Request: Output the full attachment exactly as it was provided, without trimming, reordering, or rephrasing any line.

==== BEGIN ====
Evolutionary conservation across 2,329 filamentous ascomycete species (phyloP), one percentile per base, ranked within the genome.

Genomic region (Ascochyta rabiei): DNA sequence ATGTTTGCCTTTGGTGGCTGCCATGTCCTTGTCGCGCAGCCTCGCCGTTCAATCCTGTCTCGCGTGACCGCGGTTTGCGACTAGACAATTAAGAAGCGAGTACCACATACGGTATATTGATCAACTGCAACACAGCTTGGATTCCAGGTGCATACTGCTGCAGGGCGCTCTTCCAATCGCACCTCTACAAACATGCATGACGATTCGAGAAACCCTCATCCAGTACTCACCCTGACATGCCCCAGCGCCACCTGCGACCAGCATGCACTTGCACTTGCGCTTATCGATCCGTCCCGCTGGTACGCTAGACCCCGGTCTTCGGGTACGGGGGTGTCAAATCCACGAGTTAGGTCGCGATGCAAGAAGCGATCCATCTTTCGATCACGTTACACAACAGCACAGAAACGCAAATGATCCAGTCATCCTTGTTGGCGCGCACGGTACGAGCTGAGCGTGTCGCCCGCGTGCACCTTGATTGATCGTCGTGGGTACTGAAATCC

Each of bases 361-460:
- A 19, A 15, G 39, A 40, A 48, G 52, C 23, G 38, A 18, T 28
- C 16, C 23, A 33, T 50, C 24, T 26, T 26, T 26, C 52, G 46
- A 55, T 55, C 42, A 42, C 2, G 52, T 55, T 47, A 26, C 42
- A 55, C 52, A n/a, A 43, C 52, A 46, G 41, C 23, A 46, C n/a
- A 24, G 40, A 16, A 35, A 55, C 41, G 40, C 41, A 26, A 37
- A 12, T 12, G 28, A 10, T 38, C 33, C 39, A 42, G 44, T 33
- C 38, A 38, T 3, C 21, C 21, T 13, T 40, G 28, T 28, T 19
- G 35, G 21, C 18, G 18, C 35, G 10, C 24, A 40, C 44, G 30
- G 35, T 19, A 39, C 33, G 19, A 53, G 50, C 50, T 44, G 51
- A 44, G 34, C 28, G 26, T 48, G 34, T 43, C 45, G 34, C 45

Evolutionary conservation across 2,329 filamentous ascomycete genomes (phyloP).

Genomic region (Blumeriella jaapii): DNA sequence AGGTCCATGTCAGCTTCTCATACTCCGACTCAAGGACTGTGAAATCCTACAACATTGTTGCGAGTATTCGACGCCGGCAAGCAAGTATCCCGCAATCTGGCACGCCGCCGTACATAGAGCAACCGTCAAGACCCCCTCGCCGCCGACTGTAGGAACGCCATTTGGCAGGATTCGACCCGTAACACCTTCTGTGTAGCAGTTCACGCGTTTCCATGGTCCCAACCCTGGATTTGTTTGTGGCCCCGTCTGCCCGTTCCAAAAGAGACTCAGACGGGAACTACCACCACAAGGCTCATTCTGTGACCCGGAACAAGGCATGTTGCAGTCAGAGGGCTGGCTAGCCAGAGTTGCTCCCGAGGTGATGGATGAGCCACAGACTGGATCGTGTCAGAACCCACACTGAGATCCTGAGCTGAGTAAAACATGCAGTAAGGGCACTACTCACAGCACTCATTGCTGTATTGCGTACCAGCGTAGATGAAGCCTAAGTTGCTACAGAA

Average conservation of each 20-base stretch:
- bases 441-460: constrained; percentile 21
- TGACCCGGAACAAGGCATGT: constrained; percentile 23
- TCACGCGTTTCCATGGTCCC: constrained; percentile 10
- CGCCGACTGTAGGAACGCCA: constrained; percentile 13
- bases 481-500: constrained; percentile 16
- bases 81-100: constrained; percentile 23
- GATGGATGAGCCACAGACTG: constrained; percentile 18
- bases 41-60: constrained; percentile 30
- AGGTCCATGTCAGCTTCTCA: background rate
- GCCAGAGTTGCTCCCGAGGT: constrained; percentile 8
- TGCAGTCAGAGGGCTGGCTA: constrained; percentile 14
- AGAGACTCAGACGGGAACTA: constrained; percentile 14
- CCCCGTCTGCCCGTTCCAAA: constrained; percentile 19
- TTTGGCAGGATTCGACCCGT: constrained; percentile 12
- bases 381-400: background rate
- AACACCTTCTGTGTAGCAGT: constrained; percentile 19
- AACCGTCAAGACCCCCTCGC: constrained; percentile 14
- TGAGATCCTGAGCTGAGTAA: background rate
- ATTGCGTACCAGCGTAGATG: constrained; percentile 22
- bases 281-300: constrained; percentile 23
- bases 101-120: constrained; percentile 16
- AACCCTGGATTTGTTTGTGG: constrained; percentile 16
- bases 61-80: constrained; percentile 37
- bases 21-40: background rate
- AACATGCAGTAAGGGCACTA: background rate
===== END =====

Evolutionary conservation across 2,329 filamentous ascomycete species (phyloP), one percentile per base, ranked within the genome.

Genomic region (Ascochyta rabiei): DNA sequence ATGTTTGCCTTTGGTGGCTGCCATGTCCTTGTCGCGCAGCCTCGCCGTTCAATCCTGTCTCGCGTGACCGCGGTTTGCGACTAGACAATTAAGAAGCGAGTACCACATACGGTATATTGATCAACTGCAACACAGCTTGGATTCCAGGTGCATACTGCTGCAGGGCGCTCTTCCAATCGCACCTCTACAAACATGCATGACGATTCGAGAAACCCTCATCCAGTACTCACCCTGACATGCCCCAGCGCCACCTGCGACCAGCATGCACTTGCACTTGCGCTTATCGATCCGTCCCGCTGGTACGCTAGACCCCGGTCTTCGGGTACGGGGGTGTCAAATCCACGAGTTAGGTCGCGATGCAAGAAGCGATCCATCTTTCGATCACGTTACACAACAGCACAGAAACGCAAATGATCCAGTCATCCTTGTTGGCGCGCACGGTACGAGCTGAGCGTGTCGCCCGCGTGCACCTTGATTGATCGTCGTGGGTACTGAAATCC

Each of bases 361-460:
- A 19, A 15, G 39, A 40, A 48, G 52, C 23, G 38, A 18, T 28
- C 16, C 23, A 33, T 50, C 24, T 26, T 26, T 26, C 52, G 46
- A 55, T 55, C 42, A 42, C 2, G 52, T 55, T 47, A 26, C 42
- A 55, C 52, A n/a, A 43, C 52, A 46, G 41, C 23, A 46, C n/a
- A 24, G 40, A 16, A 35, A 55, C 41, G 40, C 41, A 26, A 37
- A 12, T 12, G 28, A 10, T 38, C 33, C 39, A 42, G 44, T 33
- C 38, A 38, T 3, C 21, C 21, T 13, T 40, G 28, T 28, T 19
- G 35, G 21, C 18, G 18, C 35, G 10, C 24, A 40, C 44, G 30
- G 35, T 19, A 39, C 33, G 19, A 53, G 50, C 50, T 44, G 51
- A 44, G 34, C 28, G 26, T 48, G 34, T 43, C 45, G 34, C 45

Evolutionary conservation across 2,329 filamentous ascomycete genomes (phyloP).

Genomic region (Blumeriella jaapii): DNA sequence AGGTCCATGTCAGCTTCTCATACTCCGACTCAAGGACTGTGAAATCCTACAACATTGTTGCGAGTATTCGACGCCGGCAAGCAAGTATCCCGCAATCTGGCACGCCGCCGTACATAGAGCAACCGTCAAGACCCCCTCGCCGCCGACTGTAGGAACGCCATTTGGCAGGATTCGACCCGTAACACCTTCTGTGTAGCAGTTCACGCGTTTCCATGGTCCCAACCCTGGATTTGTTTGTGGCCCCGTCTGCCCGTTCCAAAAGAGACTCAGACGGGAACTACCACCACAAGGCTCATTCTGTGACCCGGAACAAGGCATGTTGCAGTCAGAGGGCTGGCTAGCCAGAGTTGCTCCCGAGGTGATGGATGAGCCACAGACTGGATCGTGTCAGAACCCACACTGAGATCCTGAGCTGAGTAAAACATGCAGTAAGGGCACTACTCACAGCACTCATTGCTGTATTGCGTACCAGCGTAGATGAAGCCTAAGTTGCTACAGAA

Average conservation of each 20-base stretch:
- bases 441-460: constrained; percentile 21
- TGACCCGGAACAAGGCATGT: constrained; percentile 23
- TCACGCGTTTCCATGGTCCC: constrained; percentile 10
- CGCCGACTGTAGGAACGCCA: constrained; percentile 13
- bases 481-500: constrained; percentile 16
- bases 81-100: constrained; percentile 23
- GATGGATGAGCCACAGACTG: constrained; percentile 18
- bases 41-60: constrained; percentile 30
- AGGTCCATGTCAGCTTCTCA: background rate
- GCCAGAGTTGCTCCCGAGGT: constrained; percentile 8
- TGCAGTCAGAGGGCTGGCTA: constrained; percentile 14
- AGAGACTCAGACGGGAACTA: constrained; percentile 14
- CCCCGTCTGCCCGTTCCAAA: constrained; percentile 19
- TTTGGCAGGATTCGACCCGT: constrained; percentile 12
- bases 381-400: background rate
- AACACCTTCTGTGTAGCAGT: constrained; percentile 19
- AACCGTCAAGACCCCCTCGC: constrained; percentile 14
- TGAGATCCTGAGCTGAGTAA: background rate
- ATTGCGTACCAGCGTAGATG: constrained; percentile 22
- bases 281-300: constrained; percentile 23
- bases 101-120: constrained; percentile 16
- AACCCTGGATTTGTTTGTGG: constrained; percentile 16
- bases 61-80: constrained; percentile 37
- bases 21-40: background rate
- AACATGCAGTAAGGGCACTA: background rate